Duke baseball defeats Oral Roberts, stays alive in NCAA Tournament Norman Regional

Following his team’s NCAA Tournament-opening loss to UConn, Duke head coach Chris Pollard compared his 2024 squad to the one that won the 2018 Athens Regional after losing its first game.

“I have no doubt offensively we’ll bounce back,” Pollard said Friday.

He was right.

Duke conjured sixth inning magic Saturday, defeating Oral Roberts, 6-2, to avoid elimination in the NCAA Norman Regional and extend its season.

The Blue Devils (40-19) had several opportunities to score early — similar to its loss in the first game of the tournament — but couldn’t push anyone across.

Unlike Friday, they finally found gaps — and a handful of home runs — against Oral Roberts (27-32-1). The victory gave Duke its second 40-win season under Pollard, and the first since 2018.

The Blue Devils will play the loser of Oklahoma-UConn at 3 p.m. Sunday for a spot in the regional final later in the day.

“It means everything. Coach Pollard and the rest of the coaching staff do an amazing job with us, making sure we’re ready for every single game,” designated hitter Jimmy Evans said. “I love all these guys in this locker room. It’s a real brotherhood here, so it means the world to us.

“And, we’re not done yet. We’re ready to go (Sunday).”

It took four innings for Duke to get on board after stranding three runners in the first three innings. Catcher Alex Stone led off with a single and advanced to scoring position when Chase Krewson grounded out. Center fielder Devin Obee drove in Stone with an RBI single.

Two innings later, in the third time through the lineup, Stone added a leadoff double. Krewson and Wallace Clark recorded their first hits of the day and gave Duke a 3-0 lead.

Evans, a graduate transfer from Tufts, hit a two run-blast to right field, his first home run of the season, and put the Blue Devils ahead by five.

Pollard said Evans, whose sacrifice fly against Miami in the ACC Tournament started a rally, deserves his time.

“He’s been such an unsung hero for this team. He’s a tremendous source of energy. Our guys have so much respect for him,” the 12th-year head coach said. “I think guys on our bus would tell you if anybody deserves that home run moment, he does.”

Obee added insurance in the top of the eighth when he led off with a solo shot to right-center field.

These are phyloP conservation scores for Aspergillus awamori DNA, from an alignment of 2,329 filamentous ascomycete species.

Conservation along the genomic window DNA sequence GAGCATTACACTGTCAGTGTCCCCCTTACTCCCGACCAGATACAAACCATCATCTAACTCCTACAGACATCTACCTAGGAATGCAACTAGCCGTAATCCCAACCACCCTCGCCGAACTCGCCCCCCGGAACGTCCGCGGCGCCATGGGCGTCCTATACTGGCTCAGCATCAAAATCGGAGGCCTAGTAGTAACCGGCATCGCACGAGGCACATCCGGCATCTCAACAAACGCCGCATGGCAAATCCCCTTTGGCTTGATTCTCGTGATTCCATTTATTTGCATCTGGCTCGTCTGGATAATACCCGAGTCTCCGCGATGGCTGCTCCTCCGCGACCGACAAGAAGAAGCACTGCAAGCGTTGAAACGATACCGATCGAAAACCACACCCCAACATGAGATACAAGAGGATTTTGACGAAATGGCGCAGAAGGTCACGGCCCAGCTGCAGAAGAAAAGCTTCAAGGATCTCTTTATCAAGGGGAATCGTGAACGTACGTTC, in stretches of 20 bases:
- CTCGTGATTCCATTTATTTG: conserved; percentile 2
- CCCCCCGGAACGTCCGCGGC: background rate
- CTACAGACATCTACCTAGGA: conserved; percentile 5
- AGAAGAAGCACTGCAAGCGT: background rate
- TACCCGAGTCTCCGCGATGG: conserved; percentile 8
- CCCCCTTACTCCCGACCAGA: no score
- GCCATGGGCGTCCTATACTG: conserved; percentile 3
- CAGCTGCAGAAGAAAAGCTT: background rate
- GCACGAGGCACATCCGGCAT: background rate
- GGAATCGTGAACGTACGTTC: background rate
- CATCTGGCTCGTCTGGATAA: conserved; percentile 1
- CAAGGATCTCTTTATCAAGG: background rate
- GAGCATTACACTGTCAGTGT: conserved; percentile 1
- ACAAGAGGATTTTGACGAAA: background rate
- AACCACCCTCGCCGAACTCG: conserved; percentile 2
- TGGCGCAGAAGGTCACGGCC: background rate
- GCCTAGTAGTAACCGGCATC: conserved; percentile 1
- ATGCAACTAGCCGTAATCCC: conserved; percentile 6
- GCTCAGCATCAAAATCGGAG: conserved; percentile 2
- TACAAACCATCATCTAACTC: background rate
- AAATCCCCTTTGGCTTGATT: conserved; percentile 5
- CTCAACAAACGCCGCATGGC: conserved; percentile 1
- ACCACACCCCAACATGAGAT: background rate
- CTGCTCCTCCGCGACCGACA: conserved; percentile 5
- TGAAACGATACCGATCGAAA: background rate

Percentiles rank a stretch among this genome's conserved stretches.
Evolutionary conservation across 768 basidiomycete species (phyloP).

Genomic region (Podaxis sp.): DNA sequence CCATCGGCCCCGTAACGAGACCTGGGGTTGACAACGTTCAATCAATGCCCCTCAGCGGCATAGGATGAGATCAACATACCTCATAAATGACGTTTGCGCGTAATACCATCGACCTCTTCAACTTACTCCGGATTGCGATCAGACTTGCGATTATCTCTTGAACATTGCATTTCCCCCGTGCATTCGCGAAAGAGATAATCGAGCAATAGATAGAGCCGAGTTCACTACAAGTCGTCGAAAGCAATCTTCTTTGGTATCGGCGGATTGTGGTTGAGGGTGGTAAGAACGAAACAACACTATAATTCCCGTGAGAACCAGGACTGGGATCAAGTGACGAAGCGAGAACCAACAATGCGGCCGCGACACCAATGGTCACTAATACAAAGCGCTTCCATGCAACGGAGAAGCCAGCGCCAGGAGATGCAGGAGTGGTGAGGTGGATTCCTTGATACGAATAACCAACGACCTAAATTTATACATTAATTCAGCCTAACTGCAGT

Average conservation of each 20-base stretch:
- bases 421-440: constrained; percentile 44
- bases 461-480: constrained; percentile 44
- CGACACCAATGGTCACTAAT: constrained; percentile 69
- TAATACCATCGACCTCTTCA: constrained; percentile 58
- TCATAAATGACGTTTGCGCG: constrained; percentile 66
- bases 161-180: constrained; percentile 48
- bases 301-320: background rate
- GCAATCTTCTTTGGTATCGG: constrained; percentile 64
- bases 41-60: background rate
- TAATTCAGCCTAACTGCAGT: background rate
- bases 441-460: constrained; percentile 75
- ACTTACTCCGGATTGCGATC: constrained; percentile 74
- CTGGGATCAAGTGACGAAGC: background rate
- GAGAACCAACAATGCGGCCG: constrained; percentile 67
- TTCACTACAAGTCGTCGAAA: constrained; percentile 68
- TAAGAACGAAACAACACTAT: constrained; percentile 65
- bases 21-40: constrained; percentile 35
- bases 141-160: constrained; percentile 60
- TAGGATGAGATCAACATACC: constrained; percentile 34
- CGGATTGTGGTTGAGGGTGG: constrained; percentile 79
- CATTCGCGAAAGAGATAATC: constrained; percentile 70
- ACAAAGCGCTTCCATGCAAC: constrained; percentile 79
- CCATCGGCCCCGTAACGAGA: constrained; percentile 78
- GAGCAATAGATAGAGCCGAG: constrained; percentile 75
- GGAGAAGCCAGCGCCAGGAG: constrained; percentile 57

Duke finished with 11 hits, three doubles, a triple, and drew three walks.

The Blue Devils’ pitching staff struck out nine batters and held the Golden Eagles to five hits — two were solo home runs.

Left-handed pitcher Jonathan Santucci made his first start for Duke since getting injured before the Georgia Tech series. The First Team All-ACC selection did not play in the ACC Championship due to a rib injury. Pollard told the media Friday that he planned to start Santucci but would limit his pitch count. He said Saturday Santucci was capped at 30 pitches.

“We weren’t going to take any chances with his health,” Pollard said. “This guy’s going to pitch in the big leagues.”

Santucci had four strikeouts, giving up one hit and a pair of walks in two innings of work.

“It’s definitely relieving to be able to go out there and help my team win. That was the focus for me,” Santucci said. “The second the injury happened, I was trying everything I can to get back into a moment like this. That was a possibility and because every single kid in that locker room is one of my brothers and always will be. I just felt like they deserved it for me to try my best.”

Four other pitchers made appearances, with freshman Kyle Johnson leading the team with three innings pitched. The lefty gave up two hits and one run, but he struck out 3 of 11 batters faced.

Using multiple arms worked in Duke’s favor. Pollard’s crew got to face the same pitcher several times, but the Golden Eagles weren’t able to get comfortable.

Pollard noted the way on-base percentages jump when batters face a pitcher multiple times. Despite the Blue Devils’ injury bug, not being able to throw its starters for more than a few innings has paid dividends.

“I think that, if anything, has been one of our strengths,” Pollard said, “the fact that we’ve used a lot of different arms, and we haven’t gone particularly deep with our starters in games.”